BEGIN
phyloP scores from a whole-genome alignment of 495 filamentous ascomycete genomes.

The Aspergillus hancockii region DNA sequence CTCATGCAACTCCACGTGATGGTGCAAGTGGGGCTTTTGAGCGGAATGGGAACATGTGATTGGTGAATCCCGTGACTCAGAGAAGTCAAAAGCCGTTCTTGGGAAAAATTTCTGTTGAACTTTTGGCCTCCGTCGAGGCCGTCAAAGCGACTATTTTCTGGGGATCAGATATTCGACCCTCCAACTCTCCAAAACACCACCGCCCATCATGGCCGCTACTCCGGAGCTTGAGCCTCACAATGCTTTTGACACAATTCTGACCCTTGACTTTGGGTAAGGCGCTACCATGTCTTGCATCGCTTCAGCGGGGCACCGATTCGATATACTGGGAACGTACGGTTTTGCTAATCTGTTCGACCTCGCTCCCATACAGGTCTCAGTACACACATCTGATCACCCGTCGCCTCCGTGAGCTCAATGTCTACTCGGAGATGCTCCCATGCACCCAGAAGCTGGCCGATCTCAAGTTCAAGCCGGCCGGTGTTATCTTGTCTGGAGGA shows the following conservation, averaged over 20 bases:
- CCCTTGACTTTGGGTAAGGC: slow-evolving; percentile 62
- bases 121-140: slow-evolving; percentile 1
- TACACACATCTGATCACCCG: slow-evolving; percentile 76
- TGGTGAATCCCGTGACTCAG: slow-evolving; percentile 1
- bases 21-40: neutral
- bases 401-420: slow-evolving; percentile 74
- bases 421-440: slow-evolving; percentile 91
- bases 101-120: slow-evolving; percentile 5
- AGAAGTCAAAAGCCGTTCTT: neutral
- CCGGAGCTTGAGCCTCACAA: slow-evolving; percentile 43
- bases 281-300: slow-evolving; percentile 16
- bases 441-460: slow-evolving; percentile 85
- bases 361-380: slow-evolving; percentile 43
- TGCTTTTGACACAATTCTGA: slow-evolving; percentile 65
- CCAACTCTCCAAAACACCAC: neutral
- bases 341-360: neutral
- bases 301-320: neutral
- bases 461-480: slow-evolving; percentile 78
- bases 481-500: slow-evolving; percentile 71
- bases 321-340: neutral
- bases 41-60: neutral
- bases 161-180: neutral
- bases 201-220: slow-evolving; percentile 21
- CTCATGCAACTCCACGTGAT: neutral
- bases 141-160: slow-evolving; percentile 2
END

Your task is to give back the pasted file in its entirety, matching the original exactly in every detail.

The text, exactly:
phyloP scores from a whole-genome alignment of 495 filamentous ascomycete genomes.

The Aspergillus hancockii region DNA sequence CTCATGCAACTCCACGTGATGGTGCAAGTGGGGCTTTTGAGCGGAATGGGAACATGTGATTGGTGAATCCCGTGACTCAGAGAAGTCAAAAGCCGTTCTTGGGAAAAATTTCTGTTGAACTTTTGGCCTCCGTCGAGGCCGTCAAAGCGACTATTTTCTGGGGATCAGATATTCGACCCTCCAACTCTCCAAAACACCACCGCCCATCATGGCCGCTACTCCGGAGCTTGAGCCTCACAATGCTTTTGACACAATTCTGACCCTTGACTTTGGGTAAGGCGCTACCATGTCTTGCATCGCTTCAGCGGGGCACCGATTCGATATACTGGGAACGTACGGTTTTGCTAATCTGTTCGACCTCGCTCCCATACAGGTCTCAGTACACACATCTGATCACCCGTCGCCTCCGTGAGCTCAATGTCTACTCGGAGATGCTCCCATGCACCCAGAAGCTGGCCGATCTCAAGTTCAAGCCGGCCGGTGTTATCTTGTCTGGAGGA shows the following conservation, averaged over 20 bases:
- CCCTTGACTTTGGGTAAGGC: slow-evolving; percentile 62
- bases 121-140: slow-evolving; percentile 1
- TACACACATCTGATCACCCG: slow-evolving; percentile 76
- TGGTGAATCCCGTGACTCAG: slow-evolving; percentile 1
- bases 21-40: neutral
- bases 401-420: slow-evolving; percentile 74
- bases 421-440: slow-evolving; percentile 91
- bases 101-120: slow-evolving; percentile 5
- AGAAGTCAAAAGCCGTTCTT: neutral
- CCGGAGCTTGAGCCTCACAA: slow-evolving; percentile 43
- bases 281-300: slow-evolving; percentile 16
- bases 441-460: slow-evolving; percentile 85
- bases 361-380: slow-evolving; percentile 43
- TGCTTTTGACACAATTCTGA: slow-evolving; percentile 65
- CCAACTCTCCAAAACACCAC: neutral
- bases 341-360: neutral
- bases 301-320: neutral
- bases 461-480: slow-evolving; percentile 78
- bases 481-500: slow-evolving; percentile 71
- bases 321-340: neutral
- bases 41-60: neutral
- bases 161-180: neutral
- bases 201-220: slow-evolving; percentile 21
- CTCATGCAACTCCACGTGAT: neutral
- bases 141-160: slow-evolving; percentile 2